Somewhere sitting in dark rooms, the shrewd men of the establishment must be feeling the heat as Pakistan’s foreign reserves have dwindled to US$8 billion, a new low of recent times. Pakistan is doing everything it can to secure an International Monetary Fund ( IMF) bailout to thwart an economic crisis.
Prime Minister Imran Khan met with IMF chief Christine Lagarde in Dubai to pursue a quick bailout package, but the meeting ended with only a pledge from Lagarde to continue the talks. No significant development or agreement was reached. And yet Pakistani Finance Minister Asad Umar said, “Our differences have narrowed and it seems that we have come very close to having an agreement with the IMF.”
The talks with the IMF were initiated last August, but the Fund has not agreed with the pace and scale of reforms in Pakistan and has insisted on more strict measures such as increasing the electricity tariff, more tax on income, goods and services, and of course the further devaluation of the currency.
It has to be noted that in the past, Khan was critical of foreign loans, and even stated, “I would commit suicide rather than seeking an IMF loan.” However, like always he has taken another U-turn and now he is doing everything to to get the loan from the IMF.
The reason is the inability and incompetence of his government in handling the economic crisis and not being able to devise a concrete economic plan. If you ask the prime minister, or the finance minister, or the information minister what is the plan of the government to tackle the current economic crisis, all will give the same answer: that everyone in the country but Pakistan Tehreek-e-Insaf (PTI) is a thief and corrupt.
Meanwhile as the PTI focuses on proving that Nawaz Sharif was the most corrupt leader of the country, the inflation rate in Pakistan has gone up, and the country’s growth rate has slowed. Moody’s Investors Service has given a negative rating to the banking sector, while Standard and Poor’s has downgraded Pakistan’s overall rating. Though Pakistan received $10 billion from Saudi Arabia and other Gulf states, it still needs an IMF bailout to thwart the economic crisis temporarily. It still is not known where the aid from the Gulf states has been spent, as we have yet to see any major infrastructural project from the PTI government.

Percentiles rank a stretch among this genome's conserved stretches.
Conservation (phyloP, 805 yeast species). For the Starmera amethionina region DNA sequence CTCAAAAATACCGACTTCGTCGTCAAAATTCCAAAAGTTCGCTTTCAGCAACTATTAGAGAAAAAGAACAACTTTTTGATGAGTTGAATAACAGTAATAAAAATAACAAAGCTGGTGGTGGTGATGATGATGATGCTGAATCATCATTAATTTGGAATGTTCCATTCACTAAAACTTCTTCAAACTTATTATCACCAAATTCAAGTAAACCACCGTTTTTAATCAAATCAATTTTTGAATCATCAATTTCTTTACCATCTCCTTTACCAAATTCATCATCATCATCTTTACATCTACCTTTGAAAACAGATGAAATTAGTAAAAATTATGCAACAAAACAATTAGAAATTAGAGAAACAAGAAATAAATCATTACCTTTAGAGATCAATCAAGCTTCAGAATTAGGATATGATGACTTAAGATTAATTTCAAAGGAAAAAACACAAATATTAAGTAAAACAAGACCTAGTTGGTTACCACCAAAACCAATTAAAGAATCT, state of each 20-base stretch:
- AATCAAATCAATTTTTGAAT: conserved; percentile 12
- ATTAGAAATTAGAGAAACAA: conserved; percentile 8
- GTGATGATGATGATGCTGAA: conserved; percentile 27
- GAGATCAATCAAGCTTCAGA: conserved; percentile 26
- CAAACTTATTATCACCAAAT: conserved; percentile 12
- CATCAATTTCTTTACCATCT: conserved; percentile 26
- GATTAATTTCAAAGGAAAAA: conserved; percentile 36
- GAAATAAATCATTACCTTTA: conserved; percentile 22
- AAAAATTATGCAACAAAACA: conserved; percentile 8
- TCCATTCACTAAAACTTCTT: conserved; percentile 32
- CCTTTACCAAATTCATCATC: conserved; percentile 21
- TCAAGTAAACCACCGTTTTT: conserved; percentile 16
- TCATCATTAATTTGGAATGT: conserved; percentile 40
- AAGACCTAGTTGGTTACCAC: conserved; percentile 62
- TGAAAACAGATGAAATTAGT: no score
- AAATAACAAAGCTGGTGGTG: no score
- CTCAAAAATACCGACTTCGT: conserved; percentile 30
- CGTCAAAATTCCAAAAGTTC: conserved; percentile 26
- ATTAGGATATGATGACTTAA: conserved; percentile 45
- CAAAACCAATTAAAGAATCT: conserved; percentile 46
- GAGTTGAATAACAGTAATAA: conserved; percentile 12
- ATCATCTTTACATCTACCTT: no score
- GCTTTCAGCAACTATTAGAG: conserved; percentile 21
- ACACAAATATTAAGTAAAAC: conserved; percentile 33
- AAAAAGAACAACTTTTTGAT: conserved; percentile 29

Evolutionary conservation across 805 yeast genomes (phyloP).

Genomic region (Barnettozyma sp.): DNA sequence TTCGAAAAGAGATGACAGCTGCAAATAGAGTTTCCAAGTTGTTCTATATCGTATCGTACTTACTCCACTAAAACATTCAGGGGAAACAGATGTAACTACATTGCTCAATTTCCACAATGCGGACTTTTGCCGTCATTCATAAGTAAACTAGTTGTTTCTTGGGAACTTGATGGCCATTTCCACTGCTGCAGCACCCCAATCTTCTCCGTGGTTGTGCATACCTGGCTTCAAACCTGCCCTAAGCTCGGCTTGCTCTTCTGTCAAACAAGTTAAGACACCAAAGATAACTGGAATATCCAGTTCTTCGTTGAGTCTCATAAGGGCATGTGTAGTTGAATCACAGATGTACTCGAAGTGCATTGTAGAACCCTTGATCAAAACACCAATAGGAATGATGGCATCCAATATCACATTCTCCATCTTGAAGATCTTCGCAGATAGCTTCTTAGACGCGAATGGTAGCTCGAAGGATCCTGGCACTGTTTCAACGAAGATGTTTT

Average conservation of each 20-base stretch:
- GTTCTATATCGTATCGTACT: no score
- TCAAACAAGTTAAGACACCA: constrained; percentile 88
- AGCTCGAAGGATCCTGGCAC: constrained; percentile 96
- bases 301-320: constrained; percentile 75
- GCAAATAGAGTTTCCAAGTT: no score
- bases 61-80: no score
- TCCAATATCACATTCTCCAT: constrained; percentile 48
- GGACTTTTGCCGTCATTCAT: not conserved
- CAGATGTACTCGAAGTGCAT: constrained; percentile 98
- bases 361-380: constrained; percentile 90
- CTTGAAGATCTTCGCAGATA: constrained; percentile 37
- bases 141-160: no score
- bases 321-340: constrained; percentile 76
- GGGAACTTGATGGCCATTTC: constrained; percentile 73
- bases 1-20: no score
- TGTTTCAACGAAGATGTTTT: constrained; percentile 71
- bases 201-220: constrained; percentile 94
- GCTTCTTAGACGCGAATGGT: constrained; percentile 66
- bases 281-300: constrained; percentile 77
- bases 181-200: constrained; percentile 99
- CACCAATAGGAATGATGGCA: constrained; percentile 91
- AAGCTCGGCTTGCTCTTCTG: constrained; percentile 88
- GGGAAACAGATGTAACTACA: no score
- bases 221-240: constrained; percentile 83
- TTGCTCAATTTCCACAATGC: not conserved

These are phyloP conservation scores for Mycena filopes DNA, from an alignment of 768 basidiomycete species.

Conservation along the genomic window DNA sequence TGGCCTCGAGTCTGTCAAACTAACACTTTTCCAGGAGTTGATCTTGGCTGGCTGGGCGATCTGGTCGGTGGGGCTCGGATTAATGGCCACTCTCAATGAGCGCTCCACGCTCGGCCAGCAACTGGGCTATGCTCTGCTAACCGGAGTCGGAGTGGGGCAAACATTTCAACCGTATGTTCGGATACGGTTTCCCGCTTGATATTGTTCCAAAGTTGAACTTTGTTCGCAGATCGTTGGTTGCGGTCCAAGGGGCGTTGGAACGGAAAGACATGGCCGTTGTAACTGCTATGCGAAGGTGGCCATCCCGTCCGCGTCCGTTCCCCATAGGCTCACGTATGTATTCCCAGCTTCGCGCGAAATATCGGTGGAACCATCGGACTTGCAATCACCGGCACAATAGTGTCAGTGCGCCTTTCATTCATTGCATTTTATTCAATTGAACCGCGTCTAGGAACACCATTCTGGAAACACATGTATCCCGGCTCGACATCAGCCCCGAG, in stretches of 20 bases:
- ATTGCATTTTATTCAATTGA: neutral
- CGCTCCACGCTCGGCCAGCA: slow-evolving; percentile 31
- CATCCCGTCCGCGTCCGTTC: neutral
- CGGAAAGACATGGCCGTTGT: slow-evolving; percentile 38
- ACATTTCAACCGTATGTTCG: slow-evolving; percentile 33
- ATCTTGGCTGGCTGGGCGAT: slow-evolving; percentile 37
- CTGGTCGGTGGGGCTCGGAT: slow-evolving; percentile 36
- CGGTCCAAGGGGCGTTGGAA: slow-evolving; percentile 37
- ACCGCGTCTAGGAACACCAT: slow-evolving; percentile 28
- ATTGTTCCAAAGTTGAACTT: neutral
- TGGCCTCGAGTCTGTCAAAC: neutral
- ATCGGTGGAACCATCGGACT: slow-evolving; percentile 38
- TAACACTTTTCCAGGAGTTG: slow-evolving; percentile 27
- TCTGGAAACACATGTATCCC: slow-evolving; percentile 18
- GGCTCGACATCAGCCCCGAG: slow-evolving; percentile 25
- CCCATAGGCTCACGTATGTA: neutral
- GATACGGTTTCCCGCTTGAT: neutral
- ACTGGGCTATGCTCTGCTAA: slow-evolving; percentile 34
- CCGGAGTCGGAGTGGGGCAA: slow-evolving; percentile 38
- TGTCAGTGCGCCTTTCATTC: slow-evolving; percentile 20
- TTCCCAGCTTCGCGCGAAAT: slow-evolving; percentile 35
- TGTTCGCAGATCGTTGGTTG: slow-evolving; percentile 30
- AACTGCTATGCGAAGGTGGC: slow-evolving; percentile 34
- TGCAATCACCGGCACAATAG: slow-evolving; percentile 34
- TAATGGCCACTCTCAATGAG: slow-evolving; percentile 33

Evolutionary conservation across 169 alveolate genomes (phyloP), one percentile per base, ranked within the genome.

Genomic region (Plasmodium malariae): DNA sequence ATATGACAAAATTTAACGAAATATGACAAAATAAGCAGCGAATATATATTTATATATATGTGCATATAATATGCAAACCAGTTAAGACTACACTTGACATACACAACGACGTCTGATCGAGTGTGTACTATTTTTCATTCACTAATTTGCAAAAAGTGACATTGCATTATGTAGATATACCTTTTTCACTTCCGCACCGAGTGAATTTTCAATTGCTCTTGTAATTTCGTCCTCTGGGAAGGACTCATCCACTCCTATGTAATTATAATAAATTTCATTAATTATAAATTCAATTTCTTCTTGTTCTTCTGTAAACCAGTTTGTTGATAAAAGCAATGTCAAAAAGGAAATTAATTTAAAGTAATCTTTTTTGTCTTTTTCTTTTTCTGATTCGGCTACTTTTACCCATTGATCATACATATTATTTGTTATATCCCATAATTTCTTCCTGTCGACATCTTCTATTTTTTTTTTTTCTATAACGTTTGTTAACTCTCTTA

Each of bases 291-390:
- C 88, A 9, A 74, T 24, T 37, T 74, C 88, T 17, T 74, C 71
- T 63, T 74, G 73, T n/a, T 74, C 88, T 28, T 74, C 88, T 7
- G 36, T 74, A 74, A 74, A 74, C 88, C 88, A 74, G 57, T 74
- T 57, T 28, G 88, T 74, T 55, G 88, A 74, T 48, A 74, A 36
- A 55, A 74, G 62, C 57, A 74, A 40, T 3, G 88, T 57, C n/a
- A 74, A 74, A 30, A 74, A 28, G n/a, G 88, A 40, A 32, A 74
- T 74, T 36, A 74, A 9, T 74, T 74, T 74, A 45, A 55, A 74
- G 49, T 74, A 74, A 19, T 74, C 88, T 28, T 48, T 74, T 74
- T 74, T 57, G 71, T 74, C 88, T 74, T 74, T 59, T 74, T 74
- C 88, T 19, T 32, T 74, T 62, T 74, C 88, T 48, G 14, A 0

Unlike Khan and the PTI, Nawaz Sharif said goodbye to the IMF in 2016 and announced that the country could sustain itself without a bailout. Nawaz’ tenure was highlighted with infrastructure mega-projects, urban transportation services, buoyant construction activity that strengthened private-sector credit growth, power-generation projects and investment in the China-Pakistan Economic Corridor (CPEC). Sharif did borrow, but those loans were spent on the mega-projects and debt servicing, in contrast to the PTI government, which has not been able to lay down even the foundation of any project.
All it has to offer is the promise of a bright future while persecuting Sharif for his corruption. The only thing it has announced so far is an increase in defense spending, and that says it all: that the PTI government is feeling the heat of the moment and trying everything possible to appease the men who control the political proceedings from behind the scenes.
Coming back to those men sitting in their dark rooms, they too will be feeling the heat as they know that the government they brought to power through political engineering is not capable of handling the economy. This could become the reason for the fall of their empire as the economic turmoil gets worse.
Even with an IMF bailout one needs a team capable of bringing in structural reforms in organizations, increasing investment and laying down the foundations of mega-projects
Even with an IMF bailout one needs a team capable of bringing in structural reforms in organizations, increasing investment and laying down the foundations of mega-projects. The problem is that the Khan-led PTI is incapable of perceiving a vision for the country. Khan’s rhetoric of fixing everything in no time was always a blatant lie to fool his blind followers.
So Khan, who knows that he along with his team is not capable of governing the country, is focusing on corruption, and making his blind followers think that Sharif and other political leaders plundered the national wealth – such a strange thing that in a country where most of the budget is spent on defense there still exist clueless minds who believe that their tax money is being looted by the politicians.
On the other hand, even two years after Sharif was dismissed from office, Khan has kept his ghost alive. Little does he know that he is playing into Sharif’s hands, as by mentioning him all the time he has kept Sharif alive in the game and with the dismal economic performance he is paving the way for Sharif’s comeback.
The forces who brought Khan to power will only keep him there if he somehow manages to pull in money in the form of loans and bailout packages. The question is how long he can keep this up, and what price Pakistan will pay in return for the favors accepted from the Gulf states. Sooner or later the IMF will release the loan for Pakistan, but will an irresponsible and immature government be able to make use of this money or will it still bank on the policy of fooling its blind followers by presenting Sharif as a bogeyman?
After all, mere sloganeering against corruption while doing nothing to correct the economy can never bring any change to the fragile political and financial systems. The shrewd men sitting in the dark rooms, after watching Khan’s unsuccessful witch-hunt and inability to lead the country out of economic turmoil, will be making a Plan B to keep the game alive and move the country in their desired direction.